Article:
The 60s Official Site



by Eva Pasco

gymThough "The Twist" was a song written and recorded in 1959 by Hank Ballard and The Midnighters, American Bandstand leader Dick Clark failed to talk Hank into performing on his show, so instead duplicated that song using an unknown chicken plucker named Earnest Evans, also an amateur song style impersonator. A little twist on the name "Fats Domino," and "Chubby Checker" became synonymous with starting the dance crazes of the Sixties when his single went on to no. 1 in 1960, again in 1962, and periodically whenever Checker recorded a variation on the theme or the song was re-released.  In the US, instructions were enclosed with every record sold: "Imagine you are stubbing out a cigarette with both feet whilst drying your back with a towel."  


Meantime, while I was in junior high, I dried my back with a towel after showering at the conclusion of gym.  This mandatory hygiene high jinx allotted the entire class ten minutes to step on a grate which sprayed disinfectant on your bare feet before snaring a stall, pretending to shower by running the water to splash yourself, patting dry, and dressing which entailed pulling on baggy nylons and securing them with garters before the bell rang. Gym class was no spa retreat either, but rather a boot camp where we girls wore a regulation short sleeved blue gym suit in which we ran the gauntlet of competitive track, shimmied and scurried along a labyrinth of monkey bars, aggressively punched volleyballs over a net, or gymnastically contorted ourselves to sorely test our limits.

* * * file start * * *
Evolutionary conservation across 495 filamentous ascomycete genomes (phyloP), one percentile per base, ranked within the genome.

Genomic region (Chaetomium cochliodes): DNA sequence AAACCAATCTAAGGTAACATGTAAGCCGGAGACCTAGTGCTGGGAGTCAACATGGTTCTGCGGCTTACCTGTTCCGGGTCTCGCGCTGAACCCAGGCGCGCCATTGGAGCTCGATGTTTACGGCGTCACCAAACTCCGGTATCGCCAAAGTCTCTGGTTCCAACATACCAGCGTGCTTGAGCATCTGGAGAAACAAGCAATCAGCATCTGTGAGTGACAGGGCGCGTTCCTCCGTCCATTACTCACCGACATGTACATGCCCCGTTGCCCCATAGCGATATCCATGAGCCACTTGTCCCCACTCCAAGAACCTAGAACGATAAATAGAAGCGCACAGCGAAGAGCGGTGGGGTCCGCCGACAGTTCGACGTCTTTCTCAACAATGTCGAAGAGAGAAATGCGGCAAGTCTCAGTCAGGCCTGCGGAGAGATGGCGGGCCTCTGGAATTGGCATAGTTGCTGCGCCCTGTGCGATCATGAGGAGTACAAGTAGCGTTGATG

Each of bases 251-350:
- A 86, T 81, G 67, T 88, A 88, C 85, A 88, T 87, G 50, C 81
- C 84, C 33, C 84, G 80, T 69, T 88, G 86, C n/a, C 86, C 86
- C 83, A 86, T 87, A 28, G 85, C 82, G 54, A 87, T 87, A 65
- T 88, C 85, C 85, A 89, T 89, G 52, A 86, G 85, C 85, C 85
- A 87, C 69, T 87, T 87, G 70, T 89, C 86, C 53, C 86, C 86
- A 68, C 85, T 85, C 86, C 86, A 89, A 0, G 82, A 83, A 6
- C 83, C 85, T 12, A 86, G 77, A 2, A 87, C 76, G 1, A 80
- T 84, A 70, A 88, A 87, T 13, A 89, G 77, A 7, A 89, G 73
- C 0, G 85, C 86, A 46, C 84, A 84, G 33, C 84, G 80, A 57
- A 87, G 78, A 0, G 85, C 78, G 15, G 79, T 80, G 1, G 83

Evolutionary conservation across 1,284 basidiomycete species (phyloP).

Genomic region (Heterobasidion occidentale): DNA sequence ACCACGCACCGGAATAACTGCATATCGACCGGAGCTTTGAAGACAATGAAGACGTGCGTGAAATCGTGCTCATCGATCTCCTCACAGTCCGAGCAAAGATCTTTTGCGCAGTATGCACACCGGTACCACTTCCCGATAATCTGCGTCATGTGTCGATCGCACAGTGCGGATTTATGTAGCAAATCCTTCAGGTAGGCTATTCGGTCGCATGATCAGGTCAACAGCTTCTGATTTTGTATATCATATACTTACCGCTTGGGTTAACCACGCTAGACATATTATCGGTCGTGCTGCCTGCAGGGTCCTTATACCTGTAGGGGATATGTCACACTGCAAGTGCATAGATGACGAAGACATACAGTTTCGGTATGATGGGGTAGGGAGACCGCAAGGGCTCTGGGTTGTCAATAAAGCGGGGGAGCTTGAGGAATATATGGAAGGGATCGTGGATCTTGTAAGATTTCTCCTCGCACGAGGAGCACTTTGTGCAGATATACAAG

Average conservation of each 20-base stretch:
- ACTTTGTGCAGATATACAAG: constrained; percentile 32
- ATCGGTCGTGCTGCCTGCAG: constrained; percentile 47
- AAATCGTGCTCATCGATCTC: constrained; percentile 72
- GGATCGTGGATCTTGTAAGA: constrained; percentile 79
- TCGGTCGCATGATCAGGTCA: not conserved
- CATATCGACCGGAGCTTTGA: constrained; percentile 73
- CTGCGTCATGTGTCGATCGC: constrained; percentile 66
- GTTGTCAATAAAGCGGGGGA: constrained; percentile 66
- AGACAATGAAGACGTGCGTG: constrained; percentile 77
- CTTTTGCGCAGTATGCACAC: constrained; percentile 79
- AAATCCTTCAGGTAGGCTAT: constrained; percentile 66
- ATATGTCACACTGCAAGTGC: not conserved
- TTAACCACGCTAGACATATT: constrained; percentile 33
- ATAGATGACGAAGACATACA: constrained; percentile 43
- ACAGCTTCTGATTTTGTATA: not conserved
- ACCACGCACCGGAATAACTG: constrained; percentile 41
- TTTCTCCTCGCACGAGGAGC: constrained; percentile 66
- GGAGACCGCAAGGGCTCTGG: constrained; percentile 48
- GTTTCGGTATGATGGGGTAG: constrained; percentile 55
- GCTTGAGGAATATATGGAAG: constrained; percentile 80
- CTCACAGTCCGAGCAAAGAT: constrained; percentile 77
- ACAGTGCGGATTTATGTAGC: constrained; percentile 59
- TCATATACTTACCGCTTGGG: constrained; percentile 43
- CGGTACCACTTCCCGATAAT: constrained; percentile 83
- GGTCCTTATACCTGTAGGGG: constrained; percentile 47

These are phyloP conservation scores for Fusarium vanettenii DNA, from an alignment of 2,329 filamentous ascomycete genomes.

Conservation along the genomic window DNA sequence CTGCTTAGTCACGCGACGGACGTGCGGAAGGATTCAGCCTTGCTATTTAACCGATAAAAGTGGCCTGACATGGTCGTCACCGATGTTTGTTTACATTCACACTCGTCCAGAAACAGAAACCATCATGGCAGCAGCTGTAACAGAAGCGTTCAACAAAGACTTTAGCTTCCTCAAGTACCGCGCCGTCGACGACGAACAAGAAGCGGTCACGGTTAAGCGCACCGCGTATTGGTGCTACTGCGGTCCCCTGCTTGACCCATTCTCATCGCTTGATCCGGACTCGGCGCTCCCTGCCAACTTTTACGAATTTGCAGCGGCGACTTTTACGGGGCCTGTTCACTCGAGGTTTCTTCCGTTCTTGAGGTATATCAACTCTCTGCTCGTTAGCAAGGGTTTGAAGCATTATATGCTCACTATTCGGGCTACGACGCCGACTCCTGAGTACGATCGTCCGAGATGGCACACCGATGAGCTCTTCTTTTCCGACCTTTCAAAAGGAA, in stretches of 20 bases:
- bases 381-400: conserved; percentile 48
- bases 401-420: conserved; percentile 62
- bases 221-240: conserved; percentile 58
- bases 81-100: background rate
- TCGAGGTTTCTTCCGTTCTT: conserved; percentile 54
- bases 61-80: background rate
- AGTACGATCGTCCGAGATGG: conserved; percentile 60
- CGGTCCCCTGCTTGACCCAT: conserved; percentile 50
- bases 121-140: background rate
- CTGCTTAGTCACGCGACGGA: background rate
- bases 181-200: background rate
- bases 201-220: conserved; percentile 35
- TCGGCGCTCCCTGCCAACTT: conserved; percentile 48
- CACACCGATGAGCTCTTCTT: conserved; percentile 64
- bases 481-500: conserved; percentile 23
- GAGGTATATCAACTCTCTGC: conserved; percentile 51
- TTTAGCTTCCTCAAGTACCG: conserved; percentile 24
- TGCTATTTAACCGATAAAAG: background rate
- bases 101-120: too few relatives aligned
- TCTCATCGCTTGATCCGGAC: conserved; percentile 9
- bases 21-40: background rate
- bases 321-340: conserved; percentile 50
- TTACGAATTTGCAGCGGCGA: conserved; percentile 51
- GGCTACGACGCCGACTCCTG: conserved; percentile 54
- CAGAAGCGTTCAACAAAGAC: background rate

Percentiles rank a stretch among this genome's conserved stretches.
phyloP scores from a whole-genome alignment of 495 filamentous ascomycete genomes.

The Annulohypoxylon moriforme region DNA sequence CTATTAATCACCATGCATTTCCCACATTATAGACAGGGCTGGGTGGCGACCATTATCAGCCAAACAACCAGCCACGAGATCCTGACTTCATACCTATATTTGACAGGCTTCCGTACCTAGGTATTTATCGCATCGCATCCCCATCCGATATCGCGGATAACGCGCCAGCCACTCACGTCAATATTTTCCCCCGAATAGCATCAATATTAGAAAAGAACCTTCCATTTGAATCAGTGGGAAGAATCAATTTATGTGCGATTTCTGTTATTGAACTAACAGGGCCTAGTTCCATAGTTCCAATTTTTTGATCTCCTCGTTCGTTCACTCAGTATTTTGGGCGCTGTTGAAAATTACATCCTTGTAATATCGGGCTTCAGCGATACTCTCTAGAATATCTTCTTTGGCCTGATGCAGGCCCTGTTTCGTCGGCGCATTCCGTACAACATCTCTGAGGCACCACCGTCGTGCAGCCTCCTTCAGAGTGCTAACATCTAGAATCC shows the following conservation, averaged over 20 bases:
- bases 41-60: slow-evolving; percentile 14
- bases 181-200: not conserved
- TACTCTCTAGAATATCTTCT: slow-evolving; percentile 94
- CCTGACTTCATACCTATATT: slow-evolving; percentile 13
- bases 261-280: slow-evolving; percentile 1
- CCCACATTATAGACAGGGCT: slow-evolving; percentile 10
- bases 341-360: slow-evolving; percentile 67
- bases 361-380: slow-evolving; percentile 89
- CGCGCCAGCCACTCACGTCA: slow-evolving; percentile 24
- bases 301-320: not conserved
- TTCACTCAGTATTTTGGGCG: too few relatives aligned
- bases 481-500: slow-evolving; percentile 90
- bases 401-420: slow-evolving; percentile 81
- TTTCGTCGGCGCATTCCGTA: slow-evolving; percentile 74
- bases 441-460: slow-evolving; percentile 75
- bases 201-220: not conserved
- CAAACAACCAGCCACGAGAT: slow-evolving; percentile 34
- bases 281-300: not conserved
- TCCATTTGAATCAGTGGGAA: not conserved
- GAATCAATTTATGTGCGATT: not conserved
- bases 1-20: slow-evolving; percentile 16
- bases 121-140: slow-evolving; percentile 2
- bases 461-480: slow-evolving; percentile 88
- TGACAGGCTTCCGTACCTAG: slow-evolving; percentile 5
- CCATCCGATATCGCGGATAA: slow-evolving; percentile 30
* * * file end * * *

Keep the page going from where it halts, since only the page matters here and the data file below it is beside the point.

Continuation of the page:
Often, those gym suits and socks were ripe for the picking day after day out of bicycle baskets, falsely secured with a combination lock, crammed on shelves. S-o-oh, you can imagine my elation when my phys ed instructor swung the armature over the record player for us to do-si-do.  Hee haw!  Save for slipping into a pair of sneakers, it signified no allemanding left into that stinky locker room reeking of sweaty socks, nor stepping into a steamy shower stall conducive to growing mold colonies. 


As far as I was concerned, square dancing or dancing squarely was on a par with enrolling in the witness protection program. I no longer felt threatened by being roughed up through the rigors of gym, or self-conscious about not attaining performance standards of athletic prowess. By far, the fiddle couldn't hold a candle to the electric guitar. There was no contagious rhythm or hip jive in the directions twanged by a caller who extolled the wholesome heartland. For sure, there’d be no suggestive rotation of one's hips, bouncing, arm jerking, or twisting the night away either.  Anyway, these moves were certainly not prerequisites amongst a  bunch of girls pardnering up with each other to join hands or crook elbows inside a square.

Ultimately, what happened inside gym class, stayed on our side of the folding divider which separated the boys from the girls.  Once you entered that stale locker room to suit up, you threw in the towel and checked any semblance of glamour, pretension, and entitlement at the door.  

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Underlying Notes by Eva Pasco  An E. Quiche by Eva Pasco



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